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An intriguing title of a book that I found very interesting for all of us to explore. It all depends on your attitude and what choices you make in your life. 10% of happiness is based on what happens to us, so 90% of our happiness is not external forces but how we see the world. Genetic predisposition does not determine our way of life: 1% of our excess weight you can blame on your genetics; the rest is your choice.

Author , Neil Pasricha, a New York best selling author breaks down his philosophy of happiness in seven ways to be happy.

1. Three walks: the more physically active people have more pleasant feelings on days when they are more physically active then the norm. Three thirty minute brisk walks a week for 30 minutes a day can improve even those who are clinically depressed.

2 The 20 minute replay: Writing down positive thoughts for 20 minutes a day helps us to remember the good experiences we have in our life.

3 Random five acts of kindness a week dramatically improves your happiness. Why? Those who take the time to care for others find that they feel good about themselves .

4 A complete unplug: the ability to turn off your phone after dinner, not using the internet when on vacation or simply taking the time to shut off the news of the world on the week-ends and enjoy your life.

5 Two minute meditations a day can help rewire your brain to raise your levels of happiness.

6 Five gratitude: take the time to acknowledge to say thank-you for your good fortune while acknowledging that you are blessed. Do not envy others until you have taken the time to walk in their shoes and you will be more content and happy.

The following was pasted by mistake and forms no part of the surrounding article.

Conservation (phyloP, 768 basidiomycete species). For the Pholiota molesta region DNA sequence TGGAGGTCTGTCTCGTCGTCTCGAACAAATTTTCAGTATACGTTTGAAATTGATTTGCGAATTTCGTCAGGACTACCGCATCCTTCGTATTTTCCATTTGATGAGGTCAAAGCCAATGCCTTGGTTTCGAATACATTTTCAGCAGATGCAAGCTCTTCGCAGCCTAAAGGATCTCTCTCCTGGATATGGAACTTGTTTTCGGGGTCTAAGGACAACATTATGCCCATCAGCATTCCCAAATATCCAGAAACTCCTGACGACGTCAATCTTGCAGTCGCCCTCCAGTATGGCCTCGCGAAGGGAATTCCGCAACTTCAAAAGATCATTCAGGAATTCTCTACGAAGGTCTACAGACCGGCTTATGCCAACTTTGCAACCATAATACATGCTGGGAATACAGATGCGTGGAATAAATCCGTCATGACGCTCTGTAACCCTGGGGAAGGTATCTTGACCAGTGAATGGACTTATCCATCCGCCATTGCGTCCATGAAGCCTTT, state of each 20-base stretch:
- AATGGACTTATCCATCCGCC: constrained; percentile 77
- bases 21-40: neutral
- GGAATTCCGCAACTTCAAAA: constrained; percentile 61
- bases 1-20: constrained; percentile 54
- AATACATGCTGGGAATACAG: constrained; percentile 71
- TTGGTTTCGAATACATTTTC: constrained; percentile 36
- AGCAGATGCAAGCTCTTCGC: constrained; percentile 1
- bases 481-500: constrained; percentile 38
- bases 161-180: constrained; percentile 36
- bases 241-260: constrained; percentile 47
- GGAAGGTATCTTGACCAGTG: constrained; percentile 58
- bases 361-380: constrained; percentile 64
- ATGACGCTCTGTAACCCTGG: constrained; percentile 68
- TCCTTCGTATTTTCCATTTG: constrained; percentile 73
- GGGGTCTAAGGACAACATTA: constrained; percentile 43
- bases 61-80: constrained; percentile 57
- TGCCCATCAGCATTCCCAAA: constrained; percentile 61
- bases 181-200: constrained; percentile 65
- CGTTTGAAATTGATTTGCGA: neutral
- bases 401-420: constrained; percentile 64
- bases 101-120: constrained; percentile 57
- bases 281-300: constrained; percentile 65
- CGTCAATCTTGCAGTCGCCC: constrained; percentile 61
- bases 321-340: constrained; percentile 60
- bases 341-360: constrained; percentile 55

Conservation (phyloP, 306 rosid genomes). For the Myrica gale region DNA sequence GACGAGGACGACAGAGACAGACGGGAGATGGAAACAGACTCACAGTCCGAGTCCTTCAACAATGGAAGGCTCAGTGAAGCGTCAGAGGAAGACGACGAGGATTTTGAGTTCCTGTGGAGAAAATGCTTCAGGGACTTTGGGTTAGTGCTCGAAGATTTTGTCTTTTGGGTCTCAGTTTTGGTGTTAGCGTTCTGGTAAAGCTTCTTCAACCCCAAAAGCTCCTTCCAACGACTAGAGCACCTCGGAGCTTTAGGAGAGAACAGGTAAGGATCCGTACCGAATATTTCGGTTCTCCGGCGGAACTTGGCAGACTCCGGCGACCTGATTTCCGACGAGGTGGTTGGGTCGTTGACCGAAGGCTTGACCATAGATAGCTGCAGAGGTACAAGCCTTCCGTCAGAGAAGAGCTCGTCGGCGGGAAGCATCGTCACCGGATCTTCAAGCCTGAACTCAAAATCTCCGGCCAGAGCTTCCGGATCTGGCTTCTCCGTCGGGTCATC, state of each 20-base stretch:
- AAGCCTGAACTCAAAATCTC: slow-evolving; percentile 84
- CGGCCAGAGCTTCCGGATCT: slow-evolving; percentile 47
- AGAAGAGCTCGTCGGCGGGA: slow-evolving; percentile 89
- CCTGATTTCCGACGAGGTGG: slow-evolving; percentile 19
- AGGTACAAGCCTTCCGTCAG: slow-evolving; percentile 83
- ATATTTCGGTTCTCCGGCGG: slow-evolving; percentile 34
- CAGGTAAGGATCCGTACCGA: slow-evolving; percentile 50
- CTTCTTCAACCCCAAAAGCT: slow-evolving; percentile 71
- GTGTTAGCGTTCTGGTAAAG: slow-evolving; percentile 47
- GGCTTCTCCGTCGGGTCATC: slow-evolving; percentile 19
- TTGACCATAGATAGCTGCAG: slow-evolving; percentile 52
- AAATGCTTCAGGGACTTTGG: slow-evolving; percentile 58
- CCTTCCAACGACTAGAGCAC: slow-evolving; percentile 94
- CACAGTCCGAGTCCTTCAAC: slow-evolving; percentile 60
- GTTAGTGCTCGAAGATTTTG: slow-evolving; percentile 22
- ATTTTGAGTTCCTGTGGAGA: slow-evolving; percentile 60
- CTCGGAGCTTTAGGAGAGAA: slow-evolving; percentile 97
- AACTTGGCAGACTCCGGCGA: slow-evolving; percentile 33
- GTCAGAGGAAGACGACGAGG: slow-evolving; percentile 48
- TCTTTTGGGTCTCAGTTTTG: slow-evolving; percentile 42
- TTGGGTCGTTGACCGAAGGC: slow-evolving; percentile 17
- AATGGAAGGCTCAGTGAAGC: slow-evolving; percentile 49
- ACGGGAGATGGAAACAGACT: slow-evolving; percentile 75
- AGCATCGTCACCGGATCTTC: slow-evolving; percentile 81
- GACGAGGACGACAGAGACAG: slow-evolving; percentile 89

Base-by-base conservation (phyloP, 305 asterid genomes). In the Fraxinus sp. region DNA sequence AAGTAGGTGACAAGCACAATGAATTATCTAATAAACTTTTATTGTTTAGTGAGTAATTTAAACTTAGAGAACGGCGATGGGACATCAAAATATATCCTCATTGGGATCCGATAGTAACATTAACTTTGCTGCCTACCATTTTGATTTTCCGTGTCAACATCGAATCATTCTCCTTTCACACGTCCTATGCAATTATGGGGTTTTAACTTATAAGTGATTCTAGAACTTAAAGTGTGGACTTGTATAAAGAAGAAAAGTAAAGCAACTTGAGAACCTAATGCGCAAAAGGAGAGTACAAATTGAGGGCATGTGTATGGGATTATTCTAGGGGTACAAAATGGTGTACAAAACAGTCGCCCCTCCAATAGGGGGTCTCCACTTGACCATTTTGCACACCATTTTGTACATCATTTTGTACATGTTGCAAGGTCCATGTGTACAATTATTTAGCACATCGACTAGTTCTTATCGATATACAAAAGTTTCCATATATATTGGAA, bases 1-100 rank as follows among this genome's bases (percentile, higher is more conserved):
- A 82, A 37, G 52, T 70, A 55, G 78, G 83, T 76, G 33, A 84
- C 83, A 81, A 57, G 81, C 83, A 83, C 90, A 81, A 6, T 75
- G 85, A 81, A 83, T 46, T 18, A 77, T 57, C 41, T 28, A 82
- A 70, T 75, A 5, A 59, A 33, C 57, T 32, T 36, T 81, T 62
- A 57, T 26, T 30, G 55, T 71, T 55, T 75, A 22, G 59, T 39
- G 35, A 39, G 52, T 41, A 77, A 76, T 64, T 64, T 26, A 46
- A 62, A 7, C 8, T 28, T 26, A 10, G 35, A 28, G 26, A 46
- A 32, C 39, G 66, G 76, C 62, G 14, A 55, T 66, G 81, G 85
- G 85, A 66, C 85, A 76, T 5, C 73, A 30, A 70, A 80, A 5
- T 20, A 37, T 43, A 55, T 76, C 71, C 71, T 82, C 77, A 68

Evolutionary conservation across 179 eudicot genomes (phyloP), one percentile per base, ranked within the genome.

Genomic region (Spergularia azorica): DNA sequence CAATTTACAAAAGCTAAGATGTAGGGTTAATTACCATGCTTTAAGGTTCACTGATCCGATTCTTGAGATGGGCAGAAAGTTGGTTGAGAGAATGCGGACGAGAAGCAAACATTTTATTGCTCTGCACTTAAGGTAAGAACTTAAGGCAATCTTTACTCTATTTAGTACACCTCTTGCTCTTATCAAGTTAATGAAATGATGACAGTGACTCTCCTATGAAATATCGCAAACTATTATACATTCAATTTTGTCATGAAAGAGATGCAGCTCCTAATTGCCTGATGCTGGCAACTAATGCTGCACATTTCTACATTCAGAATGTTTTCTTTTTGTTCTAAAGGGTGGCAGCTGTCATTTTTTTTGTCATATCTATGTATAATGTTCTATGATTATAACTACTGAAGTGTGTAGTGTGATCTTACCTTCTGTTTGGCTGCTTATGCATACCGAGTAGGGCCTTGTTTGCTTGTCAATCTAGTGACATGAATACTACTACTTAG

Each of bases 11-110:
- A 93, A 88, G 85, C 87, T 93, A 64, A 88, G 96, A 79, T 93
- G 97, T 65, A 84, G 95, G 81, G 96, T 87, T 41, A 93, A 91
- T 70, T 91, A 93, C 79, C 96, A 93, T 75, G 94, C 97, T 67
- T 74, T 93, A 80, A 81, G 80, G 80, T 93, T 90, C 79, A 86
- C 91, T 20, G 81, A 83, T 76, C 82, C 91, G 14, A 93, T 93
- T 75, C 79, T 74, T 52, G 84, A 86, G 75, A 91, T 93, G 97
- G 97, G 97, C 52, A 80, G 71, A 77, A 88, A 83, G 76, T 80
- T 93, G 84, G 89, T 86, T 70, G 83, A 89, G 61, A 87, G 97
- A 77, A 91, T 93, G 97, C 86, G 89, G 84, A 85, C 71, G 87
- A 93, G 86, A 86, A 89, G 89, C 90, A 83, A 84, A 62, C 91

7 Hit your flow: Self actualize your self being involved and enjoying your work and be yourself - but be your best self.

A few years ago a group of researchers at the University of Kentucky stumbled upon pure academic gold: cardboard boxes of handwritten autobiographies written by nuns. Now, keep in mind that the best thing about studying Catholic nuns meant that the variables were controlled. None of them smoked , drank, had sex, got married. or had kids. They all even lived simple lives in the same community , ate the same food and wore the same clothes.

Therefore, their positive attitude was the prime indicator of how long they lived. Here is what the researchers discovered : "the happiest nuns lived 10 years longer then the least happy sisters. 54% of those who indicated that they were happy reached the age of ninety-four compared to only 15% of the least happy nuns. Their philosophy showed that: "happy people do not have the best of everything. They make the best of everything. Be happy first".

A while back the title of my column was: "Your health is your wealth". A young man will gladly give up his health for wealth while a old man will gladly give up all of his wealth for health but sadly it is often too late. The mind forgets but the body sure remembers with a vengeance how it has been mistreated.

I enjoyed the chapter titled: "The one thing many billionaires want but can not have?." Simple answer is the word enough. The vast majority of the ultra rich have not learned the word enough. More stuff and material goods can not or will not bring them contentment or peace.

There is a whole section on the reality of retirement and the sad consequences for those who leave the workforce to embrace the "Freedom